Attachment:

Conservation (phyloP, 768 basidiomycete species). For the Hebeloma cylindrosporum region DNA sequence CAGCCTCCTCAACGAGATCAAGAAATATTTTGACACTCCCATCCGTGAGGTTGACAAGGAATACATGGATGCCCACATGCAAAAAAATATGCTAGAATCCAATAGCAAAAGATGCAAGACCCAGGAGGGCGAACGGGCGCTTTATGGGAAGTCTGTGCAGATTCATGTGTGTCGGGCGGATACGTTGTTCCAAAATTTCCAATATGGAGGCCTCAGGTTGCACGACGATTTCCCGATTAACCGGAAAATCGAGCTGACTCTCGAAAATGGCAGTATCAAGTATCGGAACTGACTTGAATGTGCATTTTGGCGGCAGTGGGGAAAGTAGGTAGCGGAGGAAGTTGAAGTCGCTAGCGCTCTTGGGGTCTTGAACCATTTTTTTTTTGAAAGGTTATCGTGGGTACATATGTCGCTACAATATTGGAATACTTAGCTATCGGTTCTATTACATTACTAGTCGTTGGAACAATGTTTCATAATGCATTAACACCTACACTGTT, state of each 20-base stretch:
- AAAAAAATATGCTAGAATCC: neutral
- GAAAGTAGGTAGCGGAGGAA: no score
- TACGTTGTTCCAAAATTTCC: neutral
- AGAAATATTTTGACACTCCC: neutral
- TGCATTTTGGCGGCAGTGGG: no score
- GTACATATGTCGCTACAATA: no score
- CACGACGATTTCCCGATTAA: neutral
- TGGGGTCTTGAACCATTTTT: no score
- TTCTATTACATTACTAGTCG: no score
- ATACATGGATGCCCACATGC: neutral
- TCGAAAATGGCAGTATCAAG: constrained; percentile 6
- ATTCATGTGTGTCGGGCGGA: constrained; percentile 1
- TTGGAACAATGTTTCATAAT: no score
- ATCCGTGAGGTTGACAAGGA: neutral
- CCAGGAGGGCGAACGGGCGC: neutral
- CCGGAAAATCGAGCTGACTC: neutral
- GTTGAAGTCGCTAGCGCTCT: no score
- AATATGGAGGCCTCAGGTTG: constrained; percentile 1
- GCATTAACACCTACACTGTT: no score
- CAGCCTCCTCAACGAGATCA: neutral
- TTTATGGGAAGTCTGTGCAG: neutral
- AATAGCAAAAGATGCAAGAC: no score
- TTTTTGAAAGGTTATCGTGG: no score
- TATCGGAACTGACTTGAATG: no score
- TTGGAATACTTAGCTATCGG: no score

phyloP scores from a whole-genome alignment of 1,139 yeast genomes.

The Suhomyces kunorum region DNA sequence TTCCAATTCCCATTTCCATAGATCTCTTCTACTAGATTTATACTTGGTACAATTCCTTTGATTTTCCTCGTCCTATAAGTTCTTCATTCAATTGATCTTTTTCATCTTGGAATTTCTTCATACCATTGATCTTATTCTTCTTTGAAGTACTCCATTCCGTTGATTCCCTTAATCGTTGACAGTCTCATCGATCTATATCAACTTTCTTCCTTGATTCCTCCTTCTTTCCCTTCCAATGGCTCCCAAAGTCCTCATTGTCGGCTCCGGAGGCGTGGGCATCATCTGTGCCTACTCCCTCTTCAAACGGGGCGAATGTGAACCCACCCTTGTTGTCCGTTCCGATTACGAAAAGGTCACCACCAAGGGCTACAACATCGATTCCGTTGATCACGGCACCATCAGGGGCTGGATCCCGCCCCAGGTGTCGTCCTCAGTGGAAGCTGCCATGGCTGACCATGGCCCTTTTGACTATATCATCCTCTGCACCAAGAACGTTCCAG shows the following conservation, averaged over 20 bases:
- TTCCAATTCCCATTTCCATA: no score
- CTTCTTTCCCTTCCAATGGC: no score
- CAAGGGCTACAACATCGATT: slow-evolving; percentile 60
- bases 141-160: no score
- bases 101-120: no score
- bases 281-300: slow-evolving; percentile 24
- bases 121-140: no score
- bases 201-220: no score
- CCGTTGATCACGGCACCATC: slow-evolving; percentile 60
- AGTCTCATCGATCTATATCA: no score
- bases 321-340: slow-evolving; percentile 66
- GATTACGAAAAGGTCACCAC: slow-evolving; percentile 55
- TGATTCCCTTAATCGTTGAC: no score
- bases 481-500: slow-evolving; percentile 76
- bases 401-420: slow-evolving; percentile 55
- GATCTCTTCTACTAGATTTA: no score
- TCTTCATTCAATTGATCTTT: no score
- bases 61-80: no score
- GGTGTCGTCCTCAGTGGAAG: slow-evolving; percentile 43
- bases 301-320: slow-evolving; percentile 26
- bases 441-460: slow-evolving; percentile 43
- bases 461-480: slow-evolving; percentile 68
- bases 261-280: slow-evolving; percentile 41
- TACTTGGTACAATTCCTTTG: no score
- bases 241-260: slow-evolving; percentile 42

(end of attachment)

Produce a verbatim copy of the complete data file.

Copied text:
Conservation (phyloP, 768 basidiomycete species). For the Hebeloma cylindrosporum region DNA sequence CAGCCTCCTCAACGAGATCAAGAAATATTTTGACACTCCCATCCGTGAGGTTGACAAGGAATACATGGATGCCCACATGCAAAAAAATATGCTAGAATCCAATAGCAAAAGATGCAAGACCCAGGAGGGCGAACGGGCGCTTTATGGGAAGTCTGTGCAGATTCATGTGTGTCGGGCGGATACGTTGTTCCAAAATTTCCAATATGGAGGCCTCAGGTTGCACGACGATTTCCCGATTAACCGGAAAATCGAGCTGACTCTCGAAAATGGCAGTATCAAGTATCGGAACTGACTTGAATGTGCATTTTGGCGGCAGTGGGGAAAGTAGGTAGCGGAGGAAGTTGAAGTCGCTAGCGCTCTTGGGGTCTTGAACCATTTTTTTTTTGAAAGGTTATCGTGGGTACATATGTCGCTACAATATTGGAATACTTAGCTATCGGTTCTATTACATTACTAGTCGTTGGAACAATGTTTCATAATGCATTAACACCTACACTGTT, state of each 20-base stretch:
- AAAAAAATATGCTAGAATCC: neutral
- GAAAGTAGGTAGCGGAGGAA: no score
- TACGTTGTTCCAAAATTTCC: neutral
- AGAAATATTTTGACACTCCC: neutral
- TGCATTTTGGCGGCAGTGGG: no score
- GTACATATGTCGCTACAATA: no score
- CACGACGATTTCCCGATTAA: neutral
- TGGGGTCTTGAACCATTTTT: no score
- TTCTATTACATTACTAGTCG: no score
- ATACATGGATGCCCACATGC: neutral
- TCGAAAATGGCAGTATCAAG: constrained; percentile 6
- ATTCATGTGTGTCGGGCGGA: constrained; percentile 1
- TTGGAACAATGTTTCATAAT: no score
- ATCCGTGAGGTTGACAAGGA: neutral
- CCAGGAGGGCGAACGGGCGC: neutral
- CCGGAAAATCGAGCTGACTC: neutral
- GTTGAAGTCGCTAGCGCTCT: no score
- AATATGGAGGCCTCAGGTTG: constrained; percentile 1
- GCATTAACACCTACACTGTT: no score
- CAGCCTCCTCAACGAGATCA: neutral
- TTTATGGGAAGTCTGTGCAG: neutral
- AATAGCAAAAGATGCAAGAC: no score
- TTTTTGAAAGGTTATCGTGG: no score
- TATCGGAACTGACTTGAATG: no score
- TTGGAATACTTAGCTATCGG: no score

phyloP scores from a whole-genome alignment of 1,139 yeast genomes.

The Suhomyces kunorum region DNA sequence TTCCAATTCCCATTTCCATAGATCTCTTCTACTAGATTTATACTTGGTACAATTCCTTTGATTTTCCTCGTCCTATAAGTTCTTCATTCAATTGATCTTTTTCATCTTGGAATTTCTTCATACCATTGATCTTATTCTTCTTTGAAGTACTCCATTCCGTTGATTCCCTTAATCGTTGACAGTCTCATCGATCTATATCAACTTTCTTCCTTGATTCCTCCTTCTTTCCCTTCCAATGGCTCCCAAAGTCCTCATTGTCGGCTCCGGAGGCGTGGGCATCATCTGTGCCTACTCCCTCTTCAAACGGGGCGAATGTGAACCCACCCTTGTTGTCCGTTCCGATTACGAAAAGGTCACCACCAAGGGCTACAACATCGATTCCGTTGATCACGGCACCATCAGGGGCTGGATCCCGCCCCAGGTGTCGTCCTCAGTGGAAGCTGCCATGGCTGACCATGGCCCTTTTGACTATATCATCCTCTGCACCAAGAACGTTCCAG shows the following conservation, averaged over 20 bases:
- TTCCAATTCCCATTTCCATA: no score
- CTTCTTTCCCTTCCAATGGC: no score
- CAAGGGCTACAACATCGATT: slow-evolving; percentile 60
- bases 141-160: no score
- bases 101-120: no score
- bases 281-300: slow-evolving; percentile 24
- bases 121-140: no score
- bases 201-220: no score
- CCGTTGATCACGGCACCATC: slow-evolving; percentile 60
- AGTCTCATCGATCTATATCA: no score
- bases 321-340: slow-evolving; percentile 66
- GATTACGAAAAGGTCACCAC: slow-evolving; percentile 55
- TGATTCCCTTAATCGTTGAC: no score
- bases 481-500: slow-evolving; percentile 76
- bases 401-420: slow-evolving; percentile 55
- GATCTCTTCTACTAGATTTA: no score
- TCTTCATTCAATTGATCTTT: no score
- bases 61-80: no score
- GGTGTCGTCCTCAGTGGAAG: slow-evolving; percentile 43
- bases 301-320: slow-evolving; percentile 26
- bases 441-460: slow-evolving; percentile 43
- bases 461-480: slow-evolving; percentile 68
- bases 261-280: slow-evolving; percentile 41
- TACTTGGTACAATTCCTTTG: no score
- bases 241-260: slow-evolving; percentile 42